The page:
Reflection: Love is a decision rather than a feeling

By Matthew E. Weilert

Guest Columnist

What better month than February to talk about love? Before the tech and finance men go apoplectic, we are talking about the practical reality that love is a decision, not a feeling. Love is deciding to choose the good available to us. In his first encyclical "Deus Caritas Est," Pope Benedict XVI discusses three words: eros, philia and agape. These are three distinct expressions of feeling and action that we, in English, translate as the single word love.

Reading further, the pope opens our eyes to messages in the Song of Songs. The Hebrew "dodim" is an insecure, searching love, while the mature couple radiates "ahabà," which we translate in Greek as the more familiar agape, a self-sacrificial love that cares more for the well-being and long-term good of the other than for self.

In marriage

Blessed John Paul II’s Theology of the Body teaches us we are a unified mind-body-spirit and helps us understand the dignity and purity of the original design of man and woman. In faithful, exclusive and permanent communion, God inspires man and woman to speak the language of forever-ness, to conceive and bear children who are the image and likeness of the Divine.

When a man and woman commit themselves to each other and God in the sacrament of marriage, we are also asked to be radically open to life and to allow ourselves to give and receive that agape love. As vessels of grace outpoured, our self-giving agape love puts the spouse first. It trusts, treasures and creates conditions for our spouse and our family to flourish in every dimension. Agape is the physical reality of God’s eternal goodness, disciplined in the sacrament of marriage, constituted for the mutual satisfaction of spouses and the healthy raising of children in the faith.

When couples are authentically prepared for marriage: spiritually, financially, mentally and psychologically, they have the foundation of agape love, to "give-up" their own self-interest for the good of the other. Through the gifts of marriage and children, we learn to love others as God loves us.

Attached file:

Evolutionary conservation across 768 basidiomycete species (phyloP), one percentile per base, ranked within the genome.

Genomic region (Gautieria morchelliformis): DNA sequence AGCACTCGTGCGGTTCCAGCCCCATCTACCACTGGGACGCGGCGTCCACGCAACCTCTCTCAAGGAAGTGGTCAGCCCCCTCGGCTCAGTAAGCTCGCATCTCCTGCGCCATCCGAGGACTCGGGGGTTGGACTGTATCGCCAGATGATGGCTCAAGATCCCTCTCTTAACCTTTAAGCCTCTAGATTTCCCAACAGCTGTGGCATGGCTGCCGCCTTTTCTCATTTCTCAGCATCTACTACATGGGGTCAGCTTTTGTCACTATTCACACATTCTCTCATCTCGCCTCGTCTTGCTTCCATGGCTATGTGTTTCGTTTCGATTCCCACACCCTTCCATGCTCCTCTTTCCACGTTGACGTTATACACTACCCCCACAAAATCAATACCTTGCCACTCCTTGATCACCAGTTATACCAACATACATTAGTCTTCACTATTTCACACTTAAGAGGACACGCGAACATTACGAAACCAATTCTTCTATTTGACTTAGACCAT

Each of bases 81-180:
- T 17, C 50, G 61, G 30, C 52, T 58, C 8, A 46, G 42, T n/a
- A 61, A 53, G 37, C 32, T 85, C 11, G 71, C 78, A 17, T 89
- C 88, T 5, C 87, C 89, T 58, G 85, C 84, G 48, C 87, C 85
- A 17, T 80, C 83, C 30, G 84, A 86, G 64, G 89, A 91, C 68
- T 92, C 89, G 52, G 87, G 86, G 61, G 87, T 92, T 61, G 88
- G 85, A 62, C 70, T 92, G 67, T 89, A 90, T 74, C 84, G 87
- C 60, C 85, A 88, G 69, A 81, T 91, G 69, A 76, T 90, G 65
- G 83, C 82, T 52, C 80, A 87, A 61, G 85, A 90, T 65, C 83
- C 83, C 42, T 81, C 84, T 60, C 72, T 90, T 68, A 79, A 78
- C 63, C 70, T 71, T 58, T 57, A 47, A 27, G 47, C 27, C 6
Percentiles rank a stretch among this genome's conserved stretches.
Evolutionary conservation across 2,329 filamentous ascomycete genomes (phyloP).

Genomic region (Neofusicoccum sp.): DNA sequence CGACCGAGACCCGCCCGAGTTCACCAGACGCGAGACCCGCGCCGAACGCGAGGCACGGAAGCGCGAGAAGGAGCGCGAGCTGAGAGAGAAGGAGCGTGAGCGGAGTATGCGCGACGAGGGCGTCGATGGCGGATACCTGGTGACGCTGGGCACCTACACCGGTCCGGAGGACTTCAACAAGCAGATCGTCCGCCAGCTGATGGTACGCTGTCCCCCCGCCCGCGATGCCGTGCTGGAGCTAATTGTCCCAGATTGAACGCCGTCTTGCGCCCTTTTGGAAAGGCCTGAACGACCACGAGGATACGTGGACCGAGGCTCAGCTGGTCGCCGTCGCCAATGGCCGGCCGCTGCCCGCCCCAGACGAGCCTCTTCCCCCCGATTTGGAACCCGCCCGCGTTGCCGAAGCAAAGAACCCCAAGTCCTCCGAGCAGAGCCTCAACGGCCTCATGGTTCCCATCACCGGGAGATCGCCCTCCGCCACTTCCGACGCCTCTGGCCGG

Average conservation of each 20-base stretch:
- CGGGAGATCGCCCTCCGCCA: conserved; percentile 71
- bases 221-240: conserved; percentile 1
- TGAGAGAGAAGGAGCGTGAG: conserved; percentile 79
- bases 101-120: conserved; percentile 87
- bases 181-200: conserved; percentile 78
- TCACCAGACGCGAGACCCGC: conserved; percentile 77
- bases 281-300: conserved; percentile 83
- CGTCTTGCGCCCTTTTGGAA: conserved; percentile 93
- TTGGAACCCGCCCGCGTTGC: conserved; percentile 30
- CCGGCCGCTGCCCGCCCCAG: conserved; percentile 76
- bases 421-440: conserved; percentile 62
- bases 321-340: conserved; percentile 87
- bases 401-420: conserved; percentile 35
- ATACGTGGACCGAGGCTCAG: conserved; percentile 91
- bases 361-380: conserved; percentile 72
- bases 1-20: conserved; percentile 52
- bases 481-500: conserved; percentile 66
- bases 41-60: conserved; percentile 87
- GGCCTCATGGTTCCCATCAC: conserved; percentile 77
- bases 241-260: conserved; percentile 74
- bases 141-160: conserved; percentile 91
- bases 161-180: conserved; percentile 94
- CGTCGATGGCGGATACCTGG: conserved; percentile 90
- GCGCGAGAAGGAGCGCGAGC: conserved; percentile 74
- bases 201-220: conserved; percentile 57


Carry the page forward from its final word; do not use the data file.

With children

My young son, Stephen, teaches me and my parents, his grandparents, more about agape love in every move that he makes. With his shrieks of delight and his intense study of every new encounter of a leaf, a limestone wall or a wood lattice, we love him and he teaches us to love more.

Every child is a living piece of heaven. They are a glimpse of the Divine. My son animated a night-time drudgery into a sublime sacrifice as I got up two or three times a night to feed this little guy, watching him after he’d finished with his bottle almost took my breath away. As infants they are pure innocence, yet their lives are a breath-taking promise of the future.

To experience the wonder of a child is to know more deeply, more intimately what life is for and why we’re here on this planet. We’re not just here whirling through space on a big rock with water sloshing in an infinite-edge pool.

We’re here to nurture each other; we are here to give and to receive love. Nowhere does that truth shine more clearly than through the eyes of a child.

The Central Texas Fellowship of Catholic Men will host its first Men’s Conference Feb. 16 beginning at 9 a.m. at St. William Parish in Round Rock. Matthew Kelly, a well-known Catholic speaker, will be the presenter. This workshop is for men who want a thorough look at where they are in their lives, personally and spiritually and enables them to better love, live and share the Catholic faith in a more dynamic way than ever before. For more information, call (512) 560-2048 or visit www.dynamiccatholic.com.

Matthew Weilert writes on behalf of the Central Texas Fellowship of Catholic Men (www.ctfcatholicmen.org). He considers Ascension Parish in Bastrop his home parish and currently is a member of St. Louis Parish in Austin. He has one son.